What’s killing British frogs? Stephen Fry explains in a new animation
26 June 2019
Comedian, author, writer and frog enthusiast Stephen Fry has lent his voice to an emotive new animation created by researchers at UCL and ZSL in a bid to raise the profile of the deadly Ranavirus threatening UK common frogs.
Underlined by a decade of research from ZSL’s Institute of Zoology and UCL, Dr Stephen Price (UCL Biosciences), former UCL student Samuel Pollard and Alice Oliver from Falmouth University collaborated to create the five-and-a-half-minute animation: ‘Ranavirus – Where did the frogs go (and why)?’
It’s known from ZSL and UCL research that at least 20% of Ranavirus cases over the past 30 years could be attributed to human-caused introductions such as pond owners introducing fish, frog spawn or plants from other environments.
Stephen Fry said: “I remember as a child growing up, waiting excitedly until the day frogspawn appeared in my pond. I recall scooping up the eggs with unbridled joy as I watched them develop into tadpoles – sprouting back legs almost as quick as my eyes could blink.
“I’m sure I’m not the only one who has such fond memories of frogs as a child, but this joyful interaction with the natural world could soon be a thing of the past, with dreaded impacts of pollution and climate change exacerbating the spread of this virus in frogs. But there is hope, and everybody can help.”
Introduced to Great Britain by humans in the 1980s, Ranavirus mainly affects common frogs (Rana temporaria) but could also affect other amphibians, fish and reptiles. The virus works by infecting its host’s cells, where it replicates, releasing huge numbers of new virus particles, killing the cells – and eventually its host in the process.
Dr Price, amphibian disease expert at ZSL’s Institute of Zoology and UCL said: “We need to get people’s attention and alert them to this deadly disease unfolding in their back gardens – because they can do something about it.
“People can help stop the spread by avoiding moving potentially infected material such as spawn, tadpoles, pond water and plants into their own pond. Disinfecting footwear or pond nets before using them elsewhere will also help, while building wildlife ponds that mimic natural habitats with plants around the sides – will help frogs to keep cool which reduces the severity of the disease.”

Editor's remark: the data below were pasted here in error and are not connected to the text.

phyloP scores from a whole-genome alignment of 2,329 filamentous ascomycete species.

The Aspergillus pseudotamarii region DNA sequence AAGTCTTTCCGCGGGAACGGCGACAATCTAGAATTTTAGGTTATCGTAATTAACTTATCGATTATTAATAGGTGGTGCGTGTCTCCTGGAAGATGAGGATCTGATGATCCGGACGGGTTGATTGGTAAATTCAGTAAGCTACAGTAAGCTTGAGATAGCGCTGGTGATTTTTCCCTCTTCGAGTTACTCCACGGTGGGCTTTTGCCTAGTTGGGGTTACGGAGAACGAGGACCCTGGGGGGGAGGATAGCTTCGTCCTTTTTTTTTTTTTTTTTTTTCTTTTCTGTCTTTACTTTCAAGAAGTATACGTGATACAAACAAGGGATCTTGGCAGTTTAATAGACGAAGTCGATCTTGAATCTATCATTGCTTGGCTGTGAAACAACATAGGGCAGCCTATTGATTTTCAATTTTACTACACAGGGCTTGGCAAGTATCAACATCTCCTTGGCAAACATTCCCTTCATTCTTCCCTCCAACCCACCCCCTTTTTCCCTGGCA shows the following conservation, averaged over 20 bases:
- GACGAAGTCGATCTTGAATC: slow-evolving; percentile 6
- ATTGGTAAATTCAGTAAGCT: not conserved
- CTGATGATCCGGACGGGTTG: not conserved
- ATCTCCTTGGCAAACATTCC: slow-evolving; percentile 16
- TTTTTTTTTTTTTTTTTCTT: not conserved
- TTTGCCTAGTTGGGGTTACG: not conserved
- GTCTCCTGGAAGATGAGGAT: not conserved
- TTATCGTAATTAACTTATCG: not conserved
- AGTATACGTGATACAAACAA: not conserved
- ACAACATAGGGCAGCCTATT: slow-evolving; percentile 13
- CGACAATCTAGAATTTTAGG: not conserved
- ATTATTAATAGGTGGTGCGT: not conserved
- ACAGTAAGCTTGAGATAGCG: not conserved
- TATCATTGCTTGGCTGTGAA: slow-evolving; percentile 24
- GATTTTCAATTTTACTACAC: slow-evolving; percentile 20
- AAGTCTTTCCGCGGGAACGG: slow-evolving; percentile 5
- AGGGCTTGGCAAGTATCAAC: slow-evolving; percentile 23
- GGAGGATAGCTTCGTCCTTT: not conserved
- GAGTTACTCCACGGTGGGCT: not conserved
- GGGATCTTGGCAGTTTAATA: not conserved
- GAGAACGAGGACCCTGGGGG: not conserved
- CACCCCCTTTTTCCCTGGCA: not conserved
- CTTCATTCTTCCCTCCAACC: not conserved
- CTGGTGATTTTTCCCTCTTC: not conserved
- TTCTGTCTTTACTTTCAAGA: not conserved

Amphibians are vital to the world’s ecosystems, they are one of the most incredibly diverse forms of life, found on every continent except Antarctica. They are essential components of food webs; frogs and newts keep insect and slug populations in check and serve as prey for foxes and birds. Without frogs, localised ecological collapse could follow.
Former UCL-student, Samuel Pollard, who led on the animation added: “We wanted to use simple flat illustrations to portray complex and serious stories about the natural world, which meant condensing a decade of research into a five-and-a-half-minute long video, while retaining important statistics needed to stress the urgency of this issue.
“Viruses and frogs have been on the planet far longer than humans, and the video illustrates just how quickly humans have spread Ranavirus around the world. Amphibians have become the most threatened vertebrate group on the planet, in really no time at all.
“Frogs, and all amphibians, are facing one of the biggest wildlife health crises of our time. Unfortunately they're not as popular as some other species, so they don't always get the attention they deserve. We’re hopeful that Stephen Fry’s familiar tones, combined with beautiful animation, will help us to shine a spotlight on these amazing animals."
- Common frog, credit: Londonderry Desmond Loughery
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Email: r.caygill [at] ucl.ac.uk